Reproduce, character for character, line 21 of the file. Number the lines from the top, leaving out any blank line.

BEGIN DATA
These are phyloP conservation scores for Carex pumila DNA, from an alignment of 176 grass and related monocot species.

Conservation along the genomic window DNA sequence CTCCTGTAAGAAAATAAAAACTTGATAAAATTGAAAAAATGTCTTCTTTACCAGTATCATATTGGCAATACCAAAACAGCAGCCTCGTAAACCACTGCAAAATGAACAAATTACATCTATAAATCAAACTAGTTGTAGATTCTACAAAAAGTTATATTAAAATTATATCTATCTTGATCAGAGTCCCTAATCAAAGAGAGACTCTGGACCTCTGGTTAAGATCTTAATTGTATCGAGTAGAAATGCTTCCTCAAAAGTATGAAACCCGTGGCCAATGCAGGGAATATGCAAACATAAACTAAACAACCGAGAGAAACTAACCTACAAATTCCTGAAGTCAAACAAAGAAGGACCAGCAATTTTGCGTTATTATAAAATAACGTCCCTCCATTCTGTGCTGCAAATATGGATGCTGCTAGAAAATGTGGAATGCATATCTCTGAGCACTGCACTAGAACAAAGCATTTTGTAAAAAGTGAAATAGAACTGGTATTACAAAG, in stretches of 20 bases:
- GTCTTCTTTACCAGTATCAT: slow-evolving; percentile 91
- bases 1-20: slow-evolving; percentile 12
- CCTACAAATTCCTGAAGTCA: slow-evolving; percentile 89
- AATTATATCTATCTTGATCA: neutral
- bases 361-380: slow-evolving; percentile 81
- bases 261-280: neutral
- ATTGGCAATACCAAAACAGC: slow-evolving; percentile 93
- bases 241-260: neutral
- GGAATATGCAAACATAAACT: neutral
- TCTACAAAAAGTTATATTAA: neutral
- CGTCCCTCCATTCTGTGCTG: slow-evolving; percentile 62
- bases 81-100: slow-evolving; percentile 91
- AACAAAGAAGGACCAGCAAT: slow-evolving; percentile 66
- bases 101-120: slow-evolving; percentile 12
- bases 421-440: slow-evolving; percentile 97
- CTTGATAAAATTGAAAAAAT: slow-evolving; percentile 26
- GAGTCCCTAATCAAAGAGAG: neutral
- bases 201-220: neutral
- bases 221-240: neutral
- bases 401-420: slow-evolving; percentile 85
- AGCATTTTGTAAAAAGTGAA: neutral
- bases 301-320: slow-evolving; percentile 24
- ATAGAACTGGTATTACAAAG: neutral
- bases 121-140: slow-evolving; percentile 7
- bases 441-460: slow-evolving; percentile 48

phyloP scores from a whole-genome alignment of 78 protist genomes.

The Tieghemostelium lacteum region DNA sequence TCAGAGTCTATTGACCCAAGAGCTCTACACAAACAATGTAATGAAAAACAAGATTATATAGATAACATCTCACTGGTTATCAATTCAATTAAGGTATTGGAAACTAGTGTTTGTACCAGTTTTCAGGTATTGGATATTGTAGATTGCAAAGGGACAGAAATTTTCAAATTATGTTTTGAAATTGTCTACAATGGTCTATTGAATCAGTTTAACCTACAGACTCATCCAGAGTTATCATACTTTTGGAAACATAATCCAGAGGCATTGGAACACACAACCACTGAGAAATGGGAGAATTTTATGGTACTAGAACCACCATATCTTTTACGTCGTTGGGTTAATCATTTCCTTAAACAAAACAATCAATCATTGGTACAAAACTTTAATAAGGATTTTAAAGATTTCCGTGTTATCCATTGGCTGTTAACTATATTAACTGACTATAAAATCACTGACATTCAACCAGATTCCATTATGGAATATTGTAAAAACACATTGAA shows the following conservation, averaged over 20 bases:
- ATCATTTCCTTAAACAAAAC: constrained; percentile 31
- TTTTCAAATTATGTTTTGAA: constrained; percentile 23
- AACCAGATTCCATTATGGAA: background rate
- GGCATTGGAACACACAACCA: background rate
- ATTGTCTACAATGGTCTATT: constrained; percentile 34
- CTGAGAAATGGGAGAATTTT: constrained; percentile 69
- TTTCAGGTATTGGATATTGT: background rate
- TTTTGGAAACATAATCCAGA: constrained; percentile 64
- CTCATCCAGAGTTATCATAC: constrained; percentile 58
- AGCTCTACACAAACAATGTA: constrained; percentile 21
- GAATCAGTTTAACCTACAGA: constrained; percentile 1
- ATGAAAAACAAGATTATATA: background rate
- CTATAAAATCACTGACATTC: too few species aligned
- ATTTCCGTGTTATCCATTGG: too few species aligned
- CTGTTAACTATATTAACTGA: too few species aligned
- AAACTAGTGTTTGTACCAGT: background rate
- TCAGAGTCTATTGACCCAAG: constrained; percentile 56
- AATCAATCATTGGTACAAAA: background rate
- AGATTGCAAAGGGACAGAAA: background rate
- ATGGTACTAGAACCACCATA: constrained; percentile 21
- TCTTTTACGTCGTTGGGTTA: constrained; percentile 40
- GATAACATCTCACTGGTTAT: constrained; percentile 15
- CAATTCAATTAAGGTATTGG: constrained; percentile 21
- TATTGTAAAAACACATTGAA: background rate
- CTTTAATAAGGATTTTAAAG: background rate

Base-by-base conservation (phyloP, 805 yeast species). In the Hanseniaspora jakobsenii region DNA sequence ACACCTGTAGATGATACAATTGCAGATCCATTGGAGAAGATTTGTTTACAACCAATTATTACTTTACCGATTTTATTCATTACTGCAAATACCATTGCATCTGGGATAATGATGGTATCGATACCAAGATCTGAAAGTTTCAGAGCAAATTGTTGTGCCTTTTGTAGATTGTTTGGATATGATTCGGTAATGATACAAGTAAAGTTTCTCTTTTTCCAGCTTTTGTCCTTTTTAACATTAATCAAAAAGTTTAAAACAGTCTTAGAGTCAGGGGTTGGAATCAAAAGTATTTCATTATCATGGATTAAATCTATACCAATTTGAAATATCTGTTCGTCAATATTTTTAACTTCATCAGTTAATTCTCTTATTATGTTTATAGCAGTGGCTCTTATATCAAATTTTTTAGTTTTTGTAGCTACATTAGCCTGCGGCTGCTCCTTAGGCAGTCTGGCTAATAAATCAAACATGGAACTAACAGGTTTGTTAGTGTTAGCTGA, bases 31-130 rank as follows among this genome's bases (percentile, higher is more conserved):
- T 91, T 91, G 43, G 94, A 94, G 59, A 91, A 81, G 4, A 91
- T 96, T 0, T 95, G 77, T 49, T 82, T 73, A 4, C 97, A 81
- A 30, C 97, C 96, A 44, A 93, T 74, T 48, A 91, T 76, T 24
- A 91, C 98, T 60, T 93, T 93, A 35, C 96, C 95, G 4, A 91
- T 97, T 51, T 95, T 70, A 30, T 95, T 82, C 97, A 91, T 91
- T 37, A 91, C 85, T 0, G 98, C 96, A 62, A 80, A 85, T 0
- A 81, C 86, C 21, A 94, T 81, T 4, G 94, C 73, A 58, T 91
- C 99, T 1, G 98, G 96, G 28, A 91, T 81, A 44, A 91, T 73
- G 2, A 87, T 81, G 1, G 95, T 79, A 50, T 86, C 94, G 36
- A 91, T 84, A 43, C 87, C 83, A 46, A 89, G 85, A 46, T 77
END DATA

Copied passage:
- bases 221-240: neutral